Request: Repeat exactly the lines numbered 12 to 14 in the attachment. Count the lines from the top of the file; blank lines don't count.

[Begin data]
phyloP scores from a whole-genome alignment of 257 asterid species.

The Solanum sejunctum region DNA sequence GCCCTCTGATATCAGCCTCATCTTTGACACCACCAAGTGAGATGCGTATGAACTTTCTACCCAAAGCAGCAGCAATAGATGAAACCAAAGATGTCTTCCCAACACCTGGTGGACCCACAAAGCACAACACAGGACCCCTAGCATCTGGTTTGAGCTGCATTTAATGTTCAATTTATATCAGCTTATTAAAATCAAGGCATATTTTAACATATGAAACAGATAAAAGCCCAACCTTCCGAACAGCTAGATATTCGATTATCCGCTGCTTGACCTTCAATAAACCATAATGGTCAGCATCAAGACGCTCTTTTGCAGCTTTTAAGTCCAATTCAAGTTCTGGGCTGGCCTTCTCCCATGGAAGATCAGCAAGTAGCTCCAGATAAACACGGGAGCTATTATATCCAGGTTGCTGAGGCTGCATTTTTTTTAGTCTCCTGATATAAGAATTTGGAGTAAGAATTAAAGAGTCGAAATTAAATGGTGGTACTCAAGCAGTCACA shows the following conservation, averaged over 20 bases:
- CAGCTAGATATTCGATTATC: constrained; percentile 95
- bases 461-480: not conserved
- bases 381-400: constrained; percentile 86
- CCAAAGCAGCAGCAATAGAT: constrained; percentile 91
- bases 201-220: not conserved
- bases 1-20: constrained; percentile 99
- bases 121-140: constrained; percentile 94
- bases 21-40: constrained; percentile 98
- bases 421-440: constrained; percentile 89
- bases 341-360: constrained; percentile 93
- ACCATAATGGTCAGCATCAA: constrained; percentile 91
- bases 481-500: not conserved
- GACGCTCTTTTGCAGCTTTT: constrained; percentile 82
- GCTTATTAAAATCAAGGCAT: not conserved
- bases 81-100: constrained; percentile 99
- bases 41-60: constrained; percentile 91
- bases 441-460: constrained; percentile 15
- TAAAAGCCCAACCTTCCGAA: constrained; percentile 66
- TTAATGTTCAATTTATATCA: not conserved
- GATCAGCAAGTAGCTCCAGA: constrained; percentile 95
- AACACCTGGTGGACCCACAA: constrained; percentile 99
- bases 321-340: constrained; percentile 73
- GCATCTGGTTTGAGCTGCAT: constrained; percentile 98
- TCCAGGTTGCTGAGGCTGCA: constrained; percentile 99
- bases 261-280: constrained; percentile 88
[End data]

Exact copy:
- bases 341-360: constrained; percentile 93
- ACCATAATGGTCAGCATCAA: constrained; percentile 91
- bases 481-500: not conserved